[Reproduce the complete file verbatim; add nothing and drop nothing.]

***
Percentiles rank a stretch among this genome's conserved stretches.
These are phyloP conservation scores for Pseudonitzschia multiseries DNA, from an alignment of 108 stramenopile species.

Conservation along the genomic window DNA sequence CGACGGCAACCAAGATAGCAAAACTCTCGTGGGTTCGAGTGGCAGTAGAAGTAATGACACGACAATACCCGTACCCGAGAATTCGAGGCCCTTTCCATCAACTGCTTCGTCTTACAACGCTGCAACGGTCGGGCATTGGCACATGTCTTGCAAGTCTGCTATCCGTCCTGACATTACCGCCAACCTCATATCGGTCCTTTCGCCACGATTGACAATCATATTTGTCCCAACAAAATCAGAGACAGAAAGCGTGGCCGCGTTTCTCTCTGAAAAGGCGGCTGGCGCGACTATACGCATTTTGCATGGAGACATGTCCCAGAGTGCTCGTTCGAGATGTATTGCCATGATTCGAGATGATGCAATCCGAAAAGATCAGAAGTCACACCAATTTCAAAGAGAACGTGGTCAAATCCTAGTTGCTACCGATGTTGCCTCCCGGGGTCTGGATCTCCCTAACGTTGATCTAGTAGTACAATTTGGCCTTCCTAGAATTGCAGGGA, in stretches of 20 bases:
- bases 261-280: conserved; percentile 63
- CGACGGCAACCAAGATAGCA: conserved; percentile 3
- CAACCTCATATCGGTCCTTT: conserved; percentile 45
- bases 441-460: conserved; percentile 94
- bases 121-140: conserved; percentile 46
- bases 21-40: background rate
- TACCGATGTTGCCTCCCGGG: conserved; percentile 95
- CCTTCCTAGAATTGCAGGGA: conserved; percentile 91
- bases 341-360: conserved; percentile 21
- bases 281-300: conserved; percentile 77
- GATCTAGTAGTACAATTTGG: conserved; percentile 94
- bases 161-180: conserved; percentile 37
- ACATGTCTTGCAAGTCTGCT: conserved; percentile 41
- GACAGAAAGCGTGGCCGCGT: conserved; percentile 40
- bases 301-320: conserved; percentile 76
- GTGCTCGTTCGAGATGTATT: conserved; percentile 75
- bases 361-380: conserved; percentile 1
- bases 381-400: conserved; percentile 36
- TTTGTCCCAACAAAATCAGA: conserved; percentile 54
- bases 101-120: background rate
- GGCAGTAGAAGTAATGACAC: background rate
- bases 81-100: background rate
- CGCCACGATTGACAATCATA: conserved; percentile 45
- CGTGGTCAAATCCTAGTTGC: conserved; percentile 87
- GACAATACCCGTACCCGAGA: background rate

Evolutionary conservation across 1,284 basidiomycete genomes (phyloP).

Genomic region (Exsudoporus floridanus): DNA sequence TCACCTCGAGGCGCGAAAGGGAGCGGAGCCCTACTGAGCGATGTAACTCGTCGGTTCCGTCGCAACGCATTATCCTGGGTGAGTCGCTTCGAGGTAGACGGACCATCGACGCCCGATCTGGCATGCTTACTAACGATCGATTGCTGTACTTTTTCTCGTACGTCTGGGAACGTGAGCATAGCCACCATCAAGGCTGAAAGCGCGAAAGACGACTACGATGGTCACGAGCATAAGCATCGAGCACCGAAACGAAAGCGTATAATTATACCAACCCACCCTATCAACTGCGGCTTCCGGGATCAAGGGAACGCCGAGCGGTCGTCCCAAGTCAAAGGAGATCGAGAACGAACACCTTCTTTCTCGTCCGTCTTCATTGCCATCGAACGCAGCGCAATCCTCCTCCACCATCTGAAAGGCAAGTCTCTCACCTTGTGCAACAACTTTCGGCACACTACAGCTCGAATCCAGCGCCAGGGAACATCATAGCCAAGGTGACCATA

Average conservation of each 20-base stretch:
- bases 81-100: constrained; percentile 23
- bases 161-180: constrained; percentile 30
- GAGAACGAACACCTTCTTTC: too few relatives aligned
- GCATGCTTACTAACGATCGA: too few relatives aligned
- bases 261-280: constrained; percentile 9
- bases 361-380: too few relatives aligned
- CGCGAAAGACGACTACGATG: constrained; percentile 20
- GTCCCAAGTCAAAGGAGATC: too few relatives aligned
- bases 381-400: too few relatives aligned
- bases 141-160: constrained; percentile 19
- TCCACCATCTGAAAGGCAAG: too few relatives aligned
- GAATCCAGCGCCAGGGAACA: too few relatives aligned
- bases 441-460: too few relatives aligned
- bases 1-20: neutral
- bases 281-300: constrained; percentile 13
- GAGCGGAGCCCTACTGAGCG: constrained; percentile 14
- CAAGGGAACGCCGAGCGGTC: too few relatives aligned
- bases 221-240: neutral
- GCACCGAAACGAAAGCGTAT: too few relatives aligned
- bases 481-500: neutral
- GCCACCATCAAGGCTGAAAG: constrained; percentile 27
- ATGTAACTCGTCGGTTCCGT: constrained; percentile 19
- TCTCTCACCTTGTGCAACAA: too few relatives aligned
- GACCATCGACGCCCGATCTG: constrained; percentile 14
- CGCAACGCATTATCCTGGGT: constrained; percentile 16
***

Percentiles rank a stretch among this genome's conserved stretches.
These are phyloP conservation scores for Pseudonitzschia multiseries DNA, from an alignment of 108 stramenopile species.

Conservation along the genomic window DNA sequence CGACGGCAACCAAGATAGCAAAACTCTCGTGGGTTCGAGTGGCAGTAGAAGTAATGACACGACAATACCCGTACCCGAGAATTCGAGGCCCTTTCCATCAACTGCTTCGTCTTACAACGCTGCAACGGTCGGGCATTGGCACATGTCTTGCAAGTCTGCTATCCGTCCTGACATTACCGCCAACCTCATATCGGTCCTTTCGCCACGATTGACAATCATATTTGTCCCAACAAAATCAGAGACAGAAAGCGTGGCCGCGTTTCTCTCTGAAAAGGCGGCTGGCGCGACTATACGCATTTTGCATGGAGACATGTCCCAGAGTGCTCGTTCGAGATGTATTGCCATGATTCGAGATGATGCAATCCGAAAAGATCAGAAGTCACACCAATTTCAAAGAGAACGTGGTCAAATCCTAGTTGCTACCGATGTTGCCTCCCGGGGTCTGGATCTCCCTAACGTTGATCTAGTAGTACAATTTGGCCTTCCTAGAATTGCAGGGA, in stretches of 20 bases:
- bases 261-280: conserved; percentile 63
- CGACGGCAACCAAGATAGCA: conserved; percentile 3
- CAACCTCATATCGGTCCTTT: conserved; percentile 45
- bases 441-460: conserved; percentile 94
- bases 121-140: conserved; percentile 46
- bases 21-40: background rate
- TACCGATGTTGCCTCCCGGG: conserved; percentile 95
- CCTTCCTAGAATTGCAGGGA: conserved; percentile 91
- bases 341-360: conserved; percentile 21
- bases 281-300: conserved; percentile 77
- GATCTAGTAGTACAATTTGG: conserved; percentile 94
- bases 161-180: conserved; percentile 37
- ACATGTCTTGCAAGTCTGCT: conserved; percentile 41
- GACAGAAAGCGTGGCCGCGT: conserved; percentile 40
- bases 301-320: conserved; percentile 76
- GTGCTCGTTCGAGATGTATT: conserved; percentile 75
- bases 361-380: conserved; percentile 1
- bases 381-400: conserved; percentile 36
- TTTGTCCCAACAAAATCAGA: conserved; percentile 54
- bases 101-120: background rate
- GGCAGTAGAAGTAATGACAC: background rate
- bases 81-100: background rate
- CGCCACGATTGACAATCATA: conserved; percentile 45
- CGTGGTCAAATCCTAGTTGC: conserved; percentile 87
- GACAATACCCGTACCCGAGA: background rate

Evolutionary conservation across 1,284 basidiomycete genomes (phyloP).

Genomic region (Exsudoporus floridanus): DNA sequence TCACCTCGAGGCGCGAAAGGGAGCGGAGCCCTACTGAGCGATGTAACTCGTCGGTTCCGTCGCAACGCATTATCCTGGGTGAGTCGCTTCGAGGTAGACGGACCATCGACGCCCGATCTGGCATGCTTACTAACGATCGATTGCTGTACTTTTTCTCGTACGTCTGGGAACGTGAGCATAGCCACCATCAAGGCTGAAAGCGCGAAAGACGACTACGATGGTCACGAGCATAAGCATCGAGCACCGAAACGAAAGCGTATAATTATACCAACCCACCCTATCAACTGCGGCTTCCGGGATCAAGGGAACGCCGAGCGGTCGTCCCAAGTCAAAGGAGATCGAGAACGAACACCTTCTTTCTCGTCCGTCTTCATTGCCATCGAACGCAGCGCAATCCTCCTCCACCATCTGAAAGGCAAGTCTCTCACCTTGTGCAACAACTTTCGGCACACTACAGCTCGAATCCAGCGCCAGGGAACATCATAGCCAAGGTGACCATA

Average conservation of each 20-base stretch:
- bases 81-100: constrained; percentile 23
- bases 161-180: constrained; percentile 30
- GAGAACGAACACCTTCTTTC: too few relatives aligned
- GCATGCTTACTAACGATCGA: too few relatives aligned
- bases 261-280: constrained; percentile 9
- bases 361-380: too few relatives aligned
- CGCGAAAGACGACTACGATG: constrained; percentile 20
- GTCCCAAGTCAAAGGAGATC: too few relatives aligned
- bases 381-400: too few relatives aligned
- bases 141-160: constrained; percentile 19
- TCCACCATCTGAAAGGCAAG: too few relatives aligned
- GAATCCAGCGCCAGGGAACA: too few relatives aligned
- bases 441-460: too few relatives aligned
- bases 1-20: neutral
- bases 281-300: constrained; percentile 13
- GAGCGGAGCCCTACTGAGCG: constrained; percentile 14
- CAAGGGAACGCCGAGCGGTC: too few relatives aligned
- bases 221-240: neutral
- GCACCGAAACGAAAGCGTAT: too few relatives aligned
- bases 481-500: neutral
- GCCACCATCAAGGCTGAAAG: constrained; percentile 27
- ATGTAACTCGTCGGTTCCGT: constrained; percentile 19
- TCTCTCACCTTGTGCAACAA: too few relatives aligned
- GACCATCGACGCCCGATCTG: constrained; percentile 14
- CGCAACGCATTATCCTGGGT: constrained; percentile 16